1:00pm Sunday 21st March 2010 Hampshire Chronicle
The joint leader of Unite has urged the chairman of British Airways and “sensible” board members to use their influence in a bid to resolve the bitter cabin crew dispute.
Tony Woodley attacked the “macho” management style of chief executive Willie Walsh and said it was time for the airline chairman Martin Broughton and other directors to intervene.
Mr Woodley said that despite “propaganda” from BA about the number of staff working during this weekend’s strike, he was certain that the vast majority of Unite members were taking industrial action.
“Contrary to the spin from the company about this strike collapsing, only five cabin crew have broken ranks and 80 have gone sick.
“I am now appealing to the BA chairman and sensible members of the board to use their influence, put passengers first, and return to the negotiating table for the good of everyone. It is quite obvious this strike is in no-one’s interest. We need a negotiated settlement.”
Mr Woodley has written to cabin crew congratulating them on their “magnificent” support for the strike. “You have stood up and stood strong for your rights, your dignity and your pride in the face of a bullying management and a malicious Tory media. Stay strong, be brave, don’t be intimidated. Don’t let the unfair abuse get to you.”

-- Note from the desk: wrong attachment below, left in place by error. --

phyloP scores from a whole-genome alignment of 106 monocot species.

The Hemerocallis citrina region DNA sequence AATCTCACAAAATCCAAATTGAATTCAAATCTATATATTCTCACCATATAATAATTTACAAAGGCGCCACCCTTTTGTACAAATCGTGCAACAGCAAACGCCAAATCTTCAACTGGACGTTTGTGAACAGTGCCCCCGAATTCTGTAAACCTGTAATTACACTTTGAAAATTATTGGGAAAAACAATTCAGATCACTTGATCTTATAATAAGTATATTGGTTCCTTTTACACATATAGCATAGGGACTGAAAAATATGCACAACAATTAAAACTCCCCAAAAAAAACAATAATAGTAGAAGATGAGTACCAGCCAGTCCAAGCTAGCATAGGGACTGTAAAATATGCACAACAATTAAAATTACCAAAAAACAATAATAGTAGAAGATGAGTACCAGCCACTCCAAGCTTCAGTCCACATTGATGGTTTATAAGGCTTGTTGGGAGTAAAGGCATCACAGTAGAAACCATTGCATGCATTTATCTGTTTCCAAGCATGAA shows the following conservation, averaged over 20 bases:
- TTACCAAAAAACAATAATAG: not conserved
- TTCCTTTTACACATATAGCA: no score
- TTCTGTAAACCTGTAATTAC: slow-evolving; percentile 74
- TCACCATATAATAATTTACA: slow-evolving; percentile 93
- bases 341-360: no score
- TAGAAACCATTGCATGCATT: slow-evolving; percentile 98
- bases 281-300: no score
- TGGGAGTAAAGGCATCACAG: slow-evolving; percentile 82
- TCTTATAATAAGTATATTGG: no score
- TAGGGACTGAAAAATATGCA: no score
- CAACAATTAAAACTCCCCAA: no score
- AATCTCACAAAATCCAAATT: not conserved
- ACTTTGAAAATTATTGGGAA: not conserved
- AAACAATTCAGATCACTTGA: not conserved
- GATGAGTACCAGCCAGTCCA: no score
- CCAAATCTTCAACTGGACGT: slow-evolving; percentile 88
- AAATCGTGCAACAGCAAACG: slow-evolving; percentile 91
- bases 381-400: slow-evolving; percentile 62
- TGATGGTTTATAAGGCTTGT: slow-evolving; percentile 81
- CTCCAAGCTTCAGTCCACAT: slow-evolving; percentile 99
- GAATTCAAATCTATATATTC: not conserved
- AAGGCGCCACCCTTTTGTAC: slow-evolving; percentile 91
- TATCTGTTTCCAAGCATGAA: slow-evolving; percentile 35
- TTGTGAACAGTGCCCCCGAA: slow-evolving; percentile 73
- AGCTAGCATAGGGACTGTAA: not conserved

Mr Woodley said he was “ashamed” when he saw TV pictures of strikers concealing their faces to avoid being identified, continuing: “Willie Walsh seems to forget he is in Britain, not Burma. He talks about respect – he should practice what he preaches.”
Earlier, BA said it had reinstated a number of cancelled flights this weekend after maintaining that more crew than expected had turned up for work.
BA claimed 1,157 cabin crew ignored the first day of the three-day stoppage yesterday and reported for duty – equivalent to 97% of Gatwick crew and 52.5% of Heathrow crew.
An opinion poll showed that only one in four voters supported the strike. A survey by ICM, for BBC Radio 4’s Broadcasting House programme, found 60% believed the industrial action was “unjustified” with 25% expressing support.